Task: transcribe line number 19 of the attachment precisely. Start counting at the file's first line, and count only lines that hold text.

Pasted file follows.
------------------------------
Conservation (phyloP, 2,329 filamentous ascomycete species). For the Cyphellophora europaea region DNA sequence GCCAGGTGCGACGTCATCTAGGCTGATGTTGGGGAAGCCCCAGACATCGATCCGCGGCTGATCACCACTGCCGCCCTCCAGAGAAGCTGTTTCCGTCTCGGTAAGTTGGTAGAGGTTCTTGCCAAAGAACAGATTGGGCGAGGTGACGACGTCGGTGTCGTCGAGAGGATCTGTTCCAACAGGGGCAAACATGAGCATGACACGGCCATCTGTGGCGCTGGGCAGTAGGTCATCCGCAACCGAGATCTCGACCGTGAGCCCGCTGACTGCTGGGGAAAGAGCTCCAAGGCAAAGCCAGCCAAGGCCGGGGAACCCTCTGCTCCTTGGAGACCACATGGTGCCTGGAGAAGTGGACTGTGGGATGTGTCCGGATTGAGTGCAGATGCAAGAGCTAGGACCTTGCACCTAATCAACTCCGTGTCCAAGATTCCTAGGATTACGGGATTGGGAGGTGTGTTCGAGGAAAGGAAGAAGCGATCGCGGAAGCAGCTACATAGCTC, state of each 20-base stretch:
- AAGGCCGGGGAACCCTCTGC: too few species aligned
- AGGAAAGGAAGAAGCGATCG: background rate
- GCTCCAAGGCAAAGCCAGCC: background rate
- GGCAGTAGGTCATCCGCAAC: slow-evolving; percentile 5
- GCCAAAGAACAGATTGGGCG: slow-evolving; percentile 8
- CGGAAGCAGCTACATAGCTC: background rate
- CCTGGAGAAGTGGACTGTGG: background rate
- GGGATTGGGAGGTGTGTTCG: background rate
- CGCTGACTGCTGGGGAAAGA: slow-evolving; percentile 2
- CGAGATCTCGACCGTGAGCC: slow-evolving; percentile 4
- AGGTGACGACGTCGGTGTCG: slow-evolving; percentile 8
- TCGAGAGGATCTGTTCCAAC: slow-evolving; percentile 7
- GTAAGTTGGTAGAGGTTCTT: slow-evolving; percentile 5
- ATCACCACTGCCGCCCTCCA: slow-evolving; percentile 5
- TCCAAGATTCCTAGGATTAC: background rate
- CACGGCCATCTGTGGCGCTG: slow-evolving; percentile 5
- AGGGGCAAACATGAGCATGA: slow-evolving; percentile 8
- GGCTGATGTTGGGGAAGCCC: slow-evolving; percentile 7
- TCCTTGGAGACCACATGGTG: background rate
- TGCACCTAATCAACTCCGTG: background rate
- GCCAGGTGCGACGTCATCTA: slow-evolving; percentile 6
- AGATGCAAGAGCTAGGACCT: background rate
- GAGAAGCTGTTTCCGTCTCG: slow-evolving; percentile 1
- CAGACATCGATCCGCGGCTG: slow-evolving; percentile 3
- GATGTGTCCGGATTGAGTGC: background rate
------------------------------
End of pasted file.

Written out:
- GGCTGATGTTGGGGAAGCCC: slow-evolving; percentile 7